Slackware ARM current (August 2016) and onwards is built for 32-bit ARMv7a, little endian, hardware float, EABI.
Slackware ARM 14.0, 14.1 and 14.2 was built for 32-bit ARMv5te, little endian, software float ("soft"), EABI.
Slackware ARM 13.37 was built for 32-bit ARMv4t, little endian, software float ("soft"), EABI.
Releases older than 12.2 were built for the 'old' (or 'legacy') ABI and are incompatible with Slackware ARM 13.1 and onwards.
Slackware ARM began in 2002 by Stuart Winter, and was given the name "ARMedslack". The primary goal of providing a full Slackware port for ARM desktop machines - initially targeting the Acorn StrongARM RiscPC. This goal was achieved when Slackware ARM 11.0 was released - which provided installation to a RiscPC using the regular Slackware installer.
Slackware ARM supports native installation using the regular Slackware installer on the ARM Versatile board (via the QEMU emulator) and various SoC (System on Chip) devices.
At the start of 2007, Slackware ARM 11.0 was released. This marked the first stable release of the port whose primary architecture was the RiscPC. Unfortunately the RiscPC kernel support was unmaintained (at this point the RiscPC platform was over 10 years old), so this was the first and last release to support original target – the RiscPC.
On the 2nd April 2009 Patrick Volkerding knighted "ARMedslack" as an official port of Slackware. From this time on, ARMedslack began to be renamed to "Slackware ARM" in all places and was completely renamed for the release of Slackware 14.0.
In June 2009 Slackware ARM 12.2 was released. This release was the first to include a new hardware platform: The Marvell SheevaPlug, which had only been released to market a few months before. Up until this point, all of the Slackware ARM trees used the "old" or ("legacy") ABI. Some main stream software was no longer compiling or running correctly on the old ABI since it had been superceded by the Version 4+ EABI. A decision was made to make Slackware ARM 12.2 the last release to use the "old" ABI.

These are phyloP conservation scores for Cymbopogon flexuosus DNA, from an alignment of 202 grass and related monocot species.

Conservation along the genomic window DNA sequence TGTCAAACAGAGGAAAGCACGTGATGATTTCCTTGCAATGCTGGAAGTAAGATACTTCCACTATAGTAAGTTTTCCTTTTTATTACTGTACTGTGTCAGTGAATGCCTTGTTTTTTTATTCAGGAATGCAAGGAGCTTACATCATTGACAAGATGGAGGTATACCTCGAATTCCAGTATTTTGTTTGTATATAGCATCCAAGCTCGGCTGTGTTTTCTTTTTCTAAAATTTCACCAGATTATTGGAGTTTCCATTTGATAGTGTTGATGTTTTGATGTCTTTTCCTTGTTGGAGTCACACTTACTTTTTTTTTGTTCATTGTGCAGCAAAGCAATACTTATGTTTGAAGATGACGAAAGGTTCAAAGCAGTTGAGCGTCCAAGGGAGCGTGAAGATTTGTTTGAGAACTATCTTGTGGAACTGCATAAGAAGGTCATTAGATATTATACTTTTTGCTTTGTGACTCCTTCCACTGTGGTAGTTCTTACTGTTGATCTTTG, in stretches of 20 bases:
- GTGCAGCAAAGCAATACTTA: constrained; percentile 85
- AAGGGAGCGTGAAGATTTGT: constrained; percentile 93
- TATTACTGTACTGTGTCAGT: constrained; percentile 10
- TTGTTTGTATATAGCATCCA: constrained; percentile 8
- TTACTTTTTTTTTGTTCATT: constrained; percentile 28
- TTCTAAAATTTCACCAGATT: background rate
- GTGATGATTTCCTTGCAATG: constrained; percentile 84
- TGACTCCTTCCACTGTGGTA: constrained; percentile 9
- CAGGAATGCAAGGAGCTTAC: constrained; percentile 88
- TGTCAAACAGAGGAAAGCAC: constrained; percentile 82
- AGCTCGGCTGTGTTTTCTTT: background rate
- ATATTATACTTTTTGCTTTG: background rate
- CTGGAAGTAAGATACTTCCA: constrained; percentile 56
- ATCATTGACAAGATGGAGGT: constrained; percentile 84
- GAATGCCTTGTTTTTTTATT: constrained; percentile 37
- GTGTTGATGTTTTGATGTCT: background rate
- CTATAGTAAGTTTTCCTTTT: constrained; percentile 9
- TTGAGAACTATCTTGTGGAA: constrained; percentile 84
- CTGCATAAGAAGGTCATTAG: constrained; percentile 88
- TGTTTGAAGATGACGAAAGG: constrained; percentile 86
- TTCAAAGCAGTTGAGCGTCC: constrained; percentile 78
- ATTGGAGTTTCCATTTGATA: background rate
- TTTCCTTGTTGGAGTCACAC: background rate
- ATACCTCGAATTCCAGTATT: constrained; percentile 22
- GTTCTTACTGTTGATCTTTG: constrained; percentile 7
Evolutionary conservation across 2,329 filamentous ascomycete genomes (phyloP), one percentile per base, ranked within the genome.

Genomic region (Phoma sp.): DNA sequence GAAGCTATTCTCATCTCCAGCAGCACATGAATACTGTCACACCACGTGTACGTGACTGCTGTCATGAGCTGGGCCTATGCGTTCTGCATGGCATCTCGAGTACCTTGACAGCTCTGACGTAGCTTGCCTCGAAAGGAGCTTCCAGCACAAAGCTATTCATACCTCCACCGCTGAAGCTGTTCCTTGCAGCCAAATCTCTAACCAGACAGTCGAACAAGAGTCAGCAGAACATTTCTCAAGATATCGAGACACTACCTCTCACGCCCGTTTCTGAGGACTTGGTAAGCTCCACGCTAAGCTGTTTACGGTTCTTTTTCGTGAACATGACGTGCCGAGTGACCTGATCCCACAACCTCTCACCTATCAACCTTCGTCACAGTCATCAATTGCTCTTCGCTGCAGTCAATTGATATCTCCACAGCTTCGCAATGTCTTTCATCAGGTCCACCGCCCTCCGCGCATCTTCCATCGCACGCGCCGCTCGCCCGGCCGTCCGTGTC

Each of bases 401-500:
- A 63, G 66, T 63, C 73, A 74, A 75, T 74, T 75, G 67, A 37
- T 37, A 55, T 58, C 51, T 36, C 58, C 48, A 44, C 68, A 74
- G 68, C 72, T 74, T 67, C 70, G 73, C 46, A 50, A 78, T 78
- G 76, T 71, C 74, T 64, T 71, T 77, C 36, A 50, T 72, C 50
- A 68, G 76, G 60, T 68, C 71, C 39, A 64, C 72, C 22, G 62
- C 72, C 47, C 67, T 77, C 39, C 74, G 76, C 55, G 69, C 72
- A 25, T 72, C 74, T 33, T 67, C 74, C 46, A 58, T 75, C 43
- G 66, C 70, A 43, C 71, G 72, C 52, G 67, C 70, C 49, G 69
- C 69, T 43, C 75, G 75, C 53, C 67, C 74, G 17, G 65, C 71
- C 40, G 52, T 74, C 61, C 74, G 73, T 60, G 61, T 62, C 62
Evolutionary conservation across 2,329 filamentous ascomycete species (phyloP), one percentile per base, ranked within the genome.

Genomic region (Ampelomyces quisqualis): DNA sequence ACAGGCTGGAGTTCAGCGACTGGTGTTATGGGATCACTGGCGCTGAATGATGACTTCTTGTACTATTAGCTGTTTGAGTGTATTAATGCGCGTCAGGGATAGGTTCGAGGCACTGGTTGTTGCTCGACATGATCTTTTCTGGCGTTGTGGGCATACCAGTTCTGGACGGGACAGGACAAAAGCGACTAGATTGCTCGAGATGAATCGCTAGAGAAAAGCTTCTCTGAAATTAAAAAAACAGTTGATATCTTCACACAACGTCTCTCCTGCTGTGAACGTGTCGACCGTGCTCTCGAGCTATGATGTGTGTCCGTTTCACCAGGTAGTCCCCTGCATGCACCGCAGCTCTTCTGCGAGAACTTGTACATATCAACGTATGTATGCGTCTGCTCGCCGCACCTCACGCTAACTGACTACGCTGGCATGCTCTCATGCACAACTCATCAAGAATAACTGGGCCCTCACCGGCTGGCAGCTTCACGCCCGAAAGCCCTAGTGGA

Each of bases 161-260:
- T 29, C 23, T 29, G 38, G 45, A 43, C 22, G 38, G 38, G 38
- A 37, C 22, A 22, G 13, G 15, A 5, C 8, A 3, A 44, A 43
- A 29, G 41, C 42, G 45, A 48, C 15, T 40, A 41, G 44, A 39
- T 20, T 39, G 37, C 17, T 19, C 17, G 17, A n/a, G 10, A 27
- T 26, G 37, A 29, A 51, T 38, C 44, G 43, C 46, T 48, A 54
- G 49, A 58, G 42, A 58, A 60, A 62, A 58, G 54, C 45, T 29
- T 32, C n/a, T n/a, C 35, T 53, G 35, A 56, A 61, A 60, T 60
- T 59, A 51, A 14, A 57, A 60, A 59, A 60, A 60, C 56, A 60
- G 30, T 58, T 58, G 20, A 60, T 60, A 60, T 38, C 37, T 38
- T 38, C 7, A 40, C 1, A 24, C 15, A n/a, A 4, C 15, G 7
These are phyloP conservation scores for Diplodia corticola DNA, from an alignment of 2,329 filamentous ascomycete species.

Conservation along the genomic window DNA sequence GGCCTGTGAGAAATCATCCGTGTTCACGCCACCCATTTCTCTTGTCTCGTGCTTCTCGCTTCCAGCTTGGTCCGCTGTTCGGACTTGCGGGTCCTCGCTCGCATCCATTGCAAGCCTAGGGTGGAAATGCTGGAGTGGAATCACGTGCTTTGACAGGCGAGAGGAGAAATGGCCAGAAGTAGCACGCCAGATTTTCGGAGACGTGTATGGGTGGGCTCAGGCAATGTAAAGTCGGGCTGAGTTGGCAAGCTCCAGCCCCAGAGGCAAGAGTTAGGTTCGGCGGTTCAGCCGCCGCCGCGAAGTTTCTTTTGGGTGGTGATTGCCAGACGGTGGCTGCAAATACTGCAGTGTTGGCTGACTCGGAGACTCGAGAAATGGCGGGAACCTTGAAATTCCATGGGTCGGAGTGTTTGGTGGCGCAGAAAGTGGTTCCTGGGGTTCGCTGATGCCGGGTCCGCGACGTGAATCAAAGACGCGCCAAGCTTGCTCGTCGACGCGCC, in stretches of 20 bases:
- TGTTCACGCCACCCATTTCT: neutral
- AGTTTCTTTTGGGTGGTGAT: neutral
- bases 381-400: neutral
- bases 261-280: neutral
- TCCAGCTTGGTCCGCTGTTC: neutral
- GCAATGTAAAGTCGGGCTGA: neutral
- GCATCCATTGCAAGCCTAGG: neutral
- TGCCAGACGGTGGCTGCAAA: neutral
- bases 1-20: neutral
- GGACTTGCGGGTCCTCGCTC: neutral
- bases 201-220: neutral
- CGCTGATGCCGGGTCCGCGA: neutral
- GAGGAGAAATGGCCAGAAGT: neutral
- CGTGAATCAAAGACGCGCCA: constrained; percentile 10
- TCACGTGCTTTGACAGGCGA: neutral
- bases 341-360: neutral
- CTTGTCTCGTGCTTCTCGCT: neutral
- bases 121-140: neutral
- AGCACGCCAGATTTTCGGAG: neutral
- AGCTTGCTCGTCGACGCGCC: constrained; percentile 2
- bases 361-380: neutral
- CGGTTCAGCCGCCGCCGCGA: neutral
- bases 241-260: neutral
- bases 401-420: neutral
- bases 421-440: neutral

In July 2009 work began on creating a new ARM port from scratch - compiled to use the Version4+ EABI. After a few months of intensive development and modifications to the Slackware ARM tree, this work was released in Slackware "-current" form in September 2009. The first release of an EABI Slackware ARM was with version 13.1. There was no release of Slackware ARM 13.0 as the new EABI port, whilst almost complete at the release of Slackware 13.0 x86, had had no testing outside of the labs.
In August 2016, the software floating port was retired (Slackware ARM 14.2 remains supported) and was replaced with a 32-bit hardware floating point port. This was principally because the Software floating point was no longer supported by the main stream distributions, since all of the new hardware had hardware FPU and the upstream development was only focusing on the new hardware. It became obvious that the software FPU port would become a difficult place to maintain a full Slackware port within. The hardware FPU port has a minimum target of ARMv7a.
Slackware ARM's primary goal is still to provide as much as possible a full port Slackware x86 (some packages have not been built since they are x86 only, whilst some have been added for to support ARM platforms). The primary target for the project is a suitably equipped ARM netbook/laptop, but many users find Slackware ARM suitable for other purposes including embedded systems.
Initially Slackware ARM was developed using a cross-development platform called "Scratchbox" which enabled the packages to be built in a pseudo native ARM environment on a fast X86 machine. After enough of the system was built, compilation switched to native builds on two StrongARM 287MHz (overclocked from 200 & 233MHz) RiscPCs.
Development then moved to a Castle Iyonix ARM 600MHz XScale desktop machine which sped up the development cycle considerably.
Today Slackware ARM is built natively on a Trimslice Pro, and a handful of Banana Pi's. We use distcc to distribute the builds across a cluster of 21 x86/64 cores running a cross compiler.
The build farm has hard core pictures of the devices, hard at work building your favourite distribution!